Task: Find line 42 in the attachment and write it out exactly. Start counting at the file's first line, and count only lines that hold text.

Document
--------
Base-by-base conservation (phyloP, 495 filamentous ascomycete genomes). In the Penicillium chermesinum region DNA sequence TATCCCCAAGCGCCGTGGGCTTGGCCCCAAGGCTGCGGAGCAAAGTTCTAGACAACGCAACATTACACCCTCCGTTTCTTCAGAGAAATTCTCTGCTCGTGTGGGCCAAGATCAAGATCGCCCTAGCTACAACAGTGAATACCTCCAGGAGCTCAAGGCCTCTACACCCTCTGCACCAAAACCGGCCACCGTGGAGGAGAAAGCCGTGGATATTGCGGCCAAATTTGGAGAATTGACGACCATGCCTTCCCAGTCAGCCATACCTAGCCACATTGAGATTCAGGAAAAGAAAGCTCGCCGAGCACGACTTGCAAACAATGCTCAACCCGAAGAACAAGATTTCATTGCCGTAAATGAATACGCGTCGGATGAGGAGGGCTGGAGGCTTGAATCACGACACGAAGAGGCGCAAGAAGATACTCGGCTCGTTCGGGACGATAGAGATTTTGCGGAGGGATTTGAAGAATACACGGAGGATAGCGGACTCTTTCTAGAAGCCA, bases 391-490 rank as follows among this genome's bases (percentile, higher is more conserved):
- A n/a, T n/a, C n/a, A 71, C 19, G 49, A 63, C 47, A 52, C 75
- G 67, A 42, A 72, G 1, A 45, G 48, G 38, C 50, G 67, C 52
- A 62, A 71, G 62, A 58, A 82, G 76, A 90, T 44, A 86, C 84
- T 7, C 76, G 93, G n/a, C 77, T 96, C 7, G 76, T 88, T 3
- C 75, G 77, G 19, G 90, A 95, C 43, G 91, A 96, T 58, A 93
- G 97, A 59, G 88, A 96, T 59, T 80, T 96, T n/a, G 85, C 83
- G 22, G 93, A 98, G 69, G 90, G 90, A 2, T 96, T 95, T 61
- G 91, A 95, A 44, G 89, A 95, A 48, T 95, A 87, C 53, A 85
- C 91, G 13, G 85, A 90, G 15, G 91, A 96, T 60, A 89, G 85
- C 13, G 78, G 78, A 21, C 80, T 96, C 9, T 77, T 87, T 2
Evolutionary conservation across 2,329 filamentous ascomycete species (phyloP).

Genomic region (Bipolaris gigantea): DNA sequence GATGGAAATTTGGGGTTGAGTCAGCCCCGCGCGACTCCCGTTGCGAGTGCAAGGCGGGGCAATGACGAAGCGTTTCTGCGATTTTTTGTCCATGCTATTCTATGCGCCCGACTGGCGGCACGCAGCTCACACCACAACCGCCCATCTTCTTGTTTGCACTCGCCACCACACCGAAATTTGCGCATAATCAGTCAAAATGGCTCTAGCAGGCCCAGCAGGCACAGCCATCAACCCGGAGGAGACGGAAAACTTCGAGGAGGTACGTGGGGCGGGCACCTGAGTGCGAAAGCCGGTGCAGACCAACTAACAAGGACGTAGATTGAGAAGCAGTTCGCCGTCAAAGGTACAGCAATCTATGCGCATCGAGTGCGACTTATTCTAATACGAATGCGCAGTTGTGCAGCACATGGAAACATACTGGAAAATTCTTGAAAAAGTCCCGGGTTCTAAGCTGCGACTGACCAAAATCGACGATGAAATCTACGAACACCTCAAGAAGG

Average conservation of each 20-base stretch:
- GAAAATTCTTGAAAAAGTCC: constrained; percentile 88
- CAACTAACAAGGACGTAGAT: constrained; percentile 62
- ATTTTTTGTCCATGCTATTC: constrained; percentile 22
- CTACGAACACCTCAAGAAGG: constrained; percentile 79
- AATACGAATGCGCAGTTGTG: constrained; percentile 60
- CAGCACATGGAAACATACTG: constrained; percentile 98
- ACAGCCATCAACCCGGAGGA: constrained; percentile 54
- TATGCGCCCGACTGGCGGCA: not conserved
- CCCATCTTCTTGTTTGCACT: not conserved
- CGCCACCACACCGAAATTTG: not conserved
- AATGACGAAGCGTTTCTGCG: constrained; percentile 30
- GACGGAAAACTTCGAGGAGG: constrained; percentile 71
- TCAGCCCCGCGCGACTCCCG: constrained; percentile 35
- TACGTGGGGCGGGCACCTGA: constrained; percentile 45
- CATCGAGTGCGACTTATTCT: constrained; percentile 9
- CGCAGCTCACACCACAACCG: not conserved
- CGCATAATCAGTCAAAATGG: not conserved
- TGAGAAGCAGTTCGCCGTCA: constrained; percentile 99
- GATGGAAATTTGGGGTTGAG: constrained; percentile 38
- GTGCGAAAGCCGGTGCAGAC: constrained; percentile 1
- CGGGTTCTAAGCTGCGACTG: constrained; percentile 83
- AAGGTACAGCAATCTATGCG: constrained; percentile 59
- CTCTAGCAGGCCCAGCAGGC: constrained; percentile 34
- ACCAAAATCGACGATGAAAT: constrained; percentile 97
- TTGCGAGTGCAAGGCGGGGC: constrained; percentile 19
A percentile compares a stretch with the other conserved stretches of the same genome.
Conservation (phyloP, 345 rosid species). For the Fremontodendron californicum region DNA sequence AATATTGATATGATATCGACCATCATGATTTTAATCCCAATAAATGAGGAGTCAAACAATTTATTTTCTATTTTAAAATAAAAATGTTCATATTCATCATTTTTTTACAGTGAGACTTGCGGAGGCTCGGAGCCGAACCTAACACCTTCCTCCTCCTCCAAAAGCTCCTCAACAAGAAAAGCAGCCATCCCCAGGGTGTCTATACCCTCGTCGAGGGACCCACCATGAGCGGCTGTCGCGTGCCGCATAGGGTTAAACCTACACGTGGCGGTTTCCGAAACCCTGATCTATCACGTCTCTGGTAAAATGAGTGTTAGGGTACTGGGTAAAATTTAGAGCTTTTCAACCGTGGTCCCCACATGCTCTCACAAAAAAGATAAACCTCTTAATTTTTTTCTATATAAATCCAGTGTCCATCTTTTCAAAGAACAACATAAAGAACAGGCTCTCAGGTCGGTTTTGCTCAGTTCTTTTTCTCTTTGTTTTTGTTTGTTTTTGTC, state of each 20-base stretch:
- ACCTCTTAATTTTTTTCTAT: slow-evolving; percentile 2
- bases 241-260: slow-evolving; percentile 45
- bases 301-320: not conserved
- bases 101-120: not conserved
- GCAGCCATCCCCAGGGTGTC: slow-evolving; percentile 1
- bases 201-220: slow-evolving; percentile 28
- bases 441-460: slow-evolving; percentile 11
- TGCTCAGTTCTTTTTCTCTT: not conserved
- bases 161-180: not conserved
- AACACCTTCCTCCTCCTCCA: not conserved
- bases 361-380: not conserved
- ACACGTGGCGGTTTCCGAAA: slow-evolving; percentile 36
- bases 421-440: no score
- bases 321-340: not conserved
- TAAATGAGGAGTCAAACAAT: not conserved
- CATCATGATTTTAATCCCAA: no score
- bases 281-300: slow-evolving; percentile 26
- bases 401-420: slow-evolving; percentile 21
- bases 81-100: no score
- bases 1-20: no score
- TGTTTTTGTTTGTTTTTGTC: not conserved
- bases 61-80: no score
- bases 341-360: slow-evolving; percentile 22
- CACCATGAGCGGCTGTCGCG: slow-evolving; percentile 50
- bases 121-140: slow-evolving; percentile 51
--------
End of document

- ACCTCTTAATTTTTTTCTAT: slow-evolving; percentile 2